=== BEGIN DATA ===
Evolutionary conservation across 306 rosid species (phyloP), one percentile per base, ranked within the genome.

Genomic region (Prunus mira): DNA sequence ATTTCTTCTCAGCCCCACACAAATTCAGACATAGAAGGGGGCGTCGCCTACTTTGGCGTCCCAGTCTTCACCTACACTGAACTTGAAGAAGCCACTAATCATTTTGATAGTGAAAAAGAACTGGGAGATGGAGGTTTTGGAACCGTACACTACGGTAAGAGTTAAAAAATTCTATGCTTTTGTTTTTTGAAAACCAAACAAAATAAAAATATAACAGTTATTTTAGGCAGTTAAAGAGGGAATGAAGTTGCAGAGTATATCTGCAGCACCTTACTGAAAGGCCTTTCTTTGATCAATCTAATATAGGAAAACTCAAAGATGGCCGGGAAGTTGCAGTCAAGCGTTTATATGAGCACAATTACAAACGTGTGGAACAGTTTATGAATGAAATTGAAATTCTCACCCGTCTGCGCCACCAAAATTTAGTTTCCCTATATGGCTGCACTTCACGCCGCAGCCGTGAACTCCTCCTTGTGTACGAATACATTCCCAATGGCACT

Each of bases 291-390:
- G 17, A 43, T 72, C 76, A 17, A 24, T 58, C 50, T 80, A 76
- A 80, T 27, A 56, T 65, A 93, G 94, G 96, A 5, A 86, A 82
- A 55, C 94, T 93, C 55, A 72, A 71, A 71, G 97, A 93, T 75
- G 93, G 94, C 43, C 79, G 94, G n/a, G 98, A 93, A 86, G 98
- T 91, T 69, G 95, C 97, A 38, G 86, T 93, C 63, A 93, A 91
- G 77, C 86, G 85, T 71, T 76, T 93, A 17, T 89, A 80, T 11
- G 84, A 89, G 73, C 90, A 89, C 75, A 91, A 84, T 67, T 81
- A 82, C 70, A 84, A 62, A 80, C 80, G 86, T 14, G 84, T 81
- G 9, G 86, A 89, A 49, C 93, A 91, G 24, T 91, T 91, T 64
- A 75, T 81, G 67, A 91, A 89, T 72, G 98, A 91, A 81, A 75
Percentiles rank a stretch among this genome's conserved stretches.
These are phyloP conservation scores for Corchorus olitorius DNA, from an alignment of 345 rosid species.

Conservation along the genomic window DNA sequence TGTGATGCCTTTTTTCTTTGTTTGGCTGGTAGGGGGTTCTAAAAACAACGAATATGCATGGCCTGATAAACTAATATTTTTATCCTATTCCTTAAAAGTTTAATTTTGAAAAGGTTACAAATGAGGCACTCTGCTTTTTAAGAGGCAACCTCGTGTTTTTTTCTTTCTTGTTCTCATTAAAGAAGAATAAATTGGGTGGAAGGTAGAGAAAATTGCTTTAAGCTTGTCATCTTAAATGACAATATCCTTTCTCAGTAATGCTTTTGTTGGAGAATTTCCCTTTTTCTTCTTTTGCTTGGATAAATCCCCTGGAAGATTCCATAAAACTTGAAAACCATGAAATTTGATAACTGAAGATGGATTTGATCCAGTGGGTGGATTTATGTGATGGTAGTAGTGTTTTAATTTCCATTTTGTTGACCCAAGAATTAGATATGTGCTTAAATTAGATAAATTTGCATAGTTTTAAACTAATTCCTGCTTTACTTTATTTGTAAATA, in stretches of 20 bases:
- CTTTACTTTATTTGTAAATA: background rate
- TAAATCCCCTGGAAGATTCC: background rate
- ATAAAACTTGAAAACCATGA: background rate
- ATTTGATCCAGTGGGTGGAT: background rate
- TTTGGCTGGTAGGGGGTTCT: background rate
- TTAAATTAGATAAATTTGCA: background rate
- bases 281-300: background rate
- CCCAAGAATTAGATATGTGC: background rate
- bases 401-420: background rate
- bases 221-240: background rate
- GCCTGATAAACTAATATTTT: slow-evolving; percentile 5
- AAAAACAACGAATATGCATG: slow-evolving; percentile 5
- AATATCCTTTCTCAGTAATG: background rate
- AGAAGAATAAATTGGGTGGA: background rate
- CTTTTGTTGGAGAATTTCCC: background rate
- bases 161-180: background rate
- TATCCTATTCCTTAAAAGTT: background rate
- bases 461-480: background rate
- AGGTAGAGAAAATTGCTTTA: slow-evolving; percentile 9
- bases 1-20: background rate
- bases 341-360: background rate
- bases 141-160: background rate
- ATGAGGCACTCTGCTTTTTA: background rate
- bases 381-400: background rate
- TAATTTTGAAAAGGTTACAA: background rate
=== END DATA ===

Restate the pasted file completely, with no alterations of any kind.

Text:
Evolutionary conservation across 306 rosid species (phyloP), one percentile per base, ranked within the genome.

Genomic region (Prunus mira): DNA sequence ATTTCTTCTCAGCCCCACACAAATTCAGACATAGAAGGGGGCGTCGCCTACTTTGGCGTCCCAGTCTTCACCTACACTGAACTTGAAGAAGCCACTAATCATTTTGATAGTGAAAAAGAACTGGGAGATGGAGGTTTTGGAACCGTACACTACGGTAAGAGTTAAAAAATTCTATGCTTTTGTTTTTTGAAAACCAAACAAAATAAAAATATAACAGTTATTTTAGGCAGTTAAAGAGGGAATGAAGTTGCAGAGTATATCTGCAGCACCTTACTGAAAGGCCTTTCTTTGATCAATCTAATATAGGAAAACTCAAAGATGGCCGGGAAGTTGCAGTCAAGCGTTTATATGAGCACAATTACAAACGTGTGGAACAGTTTATGAATGAAATTGAAATTCTCACCCGTCTGCGCCACCAAAATTTAGTTTCCCTATATGGCTGCACTTCACGCCGCAGCCGTGAACTCCTCCTTGTGTACGAATACATTCCCAATGGCACT

Each of bases 291-390:
- G 17, A 43, T 72, C 76, A 17, A 24, T 58, C 50, T 80, A 76
- A 80, T 27, A 56, T 65, A 93, G 94, G 96, A 5, A 86, A 82
- A 55, C 94, T 93, C 55, A 72, A 71, A 71, G 97, A 93, T 75
- G 93, G 94, C 43, C 79, G 94, G n/a, G 98, A 93, A 86, G 98
- T 91, T 69, G 95, C 97, A 38, G 86, T 93, C 63, A 93, A 91
- G 77, C 86, G 85, T 71, T 76, T 93, A 17, T 89, A 80, T 11
- G 84, A 89, G 73, C 90, A 89, C 75, A 91, A 84, T 67, T 81
- A 82, C 70, A 84, A 62, A 80, C 80, G 86, T 14, G 84, T 81
- G 9, G 86, A 89, A 49, C 93, A 91, G 24, T 91, T 91, T 64
- A 75, T 81, G 67, A 91, A 89, T 72, G 98, A 91, A 81, A 75
Percentiles rank a stretch among this genome's conserved stretches.
These are phyloP conservation scores for Corchorus olitorius DNA, from an alignment of 345 rosid species.

Conservation along the genomic window DNA sequence TGTGATGCCTTTTTTCTTTGTTTGGCTGGTAGGGGGTTCTAAAAACAACGAATATGCATGGCCTGATAAACTAATATTTTTATCCTATTCCTTAAAAGTTTAATTTTGAAAAGGTTACAAATGAGGCACTCTGCTTTTTAAGAGGCAACCTCGTGTTTTTTTCTTTCTTGTTCTCATTAAAGAAGAATAAATTGGGTGGAAGGTAGAGAAAATTGCTTTAAGCTTGTCATCTTAAATGACAATATCCTTTCTCAGTAATGCTTTTGTTGGAGAATTTCCCTTTTTCTTCTTTTGCTTGGATAAATCCCCTGGAAGATTCCATAAAACTTGAAAACCATGAAATTTGATAACTGAAGATGGATTTGATCCAGTGGGTGGATTTATGTGATGGTAGTAGTGTTTTAATTTCCATTTTGTTGACCCAAGAATTAGATATGTGCTTAAATTAGATAAATTTGCATAGTTTTAAACTAATTCCTGCTTTACTTTATTTGTAAATA, in stretches of 20 bases:
- CTTTACTTTATTTGTAAATA: background rate
- TAAATCCCCTGGAAGATTCC: background rate
- ATAAAACTTGAAAACCATGA: background rate
- ATTTGATCCAGTGGGTGGAT: background rate
- TTTGGCTGGTAGGGGGTTCT: background rate
- TTAAATTAGATAAATTTGCA: background rate
- bases 281-300: background rate
- CCCAAGAATTAGATATGTGC: background rate
- bases 401-420: background rate
- bases 221-240: background rate
- GCCTGATAAACTAATATTTT: slow-evolving; percentile 5
- AAAAACAACGAATATGCATG: slow-evolving; percentile 5
- AATATCCTTTCTCAGTAATG: background rate
- AGAAGAATAAATTGGGTGGA: background rate
- CTTTTGTTGGAGAATTTCCC: background rate
- bases 161-180: background rate
- TATCCTATTCCTTAAAAGTT: background rate
- bases 461-480: background rate
- AGGTAGAGAAAATTGCTTTA: slow-evolving; percentile 9
- bases 1-20: background rate
- bases 341-360: background rate
- bases 141-160: background rate
- ATGAGGCACTCTGCTTTTTA: background rate
- bases 381-400: background rate
- TAATTTTGAAAAGGTTACAA: background rate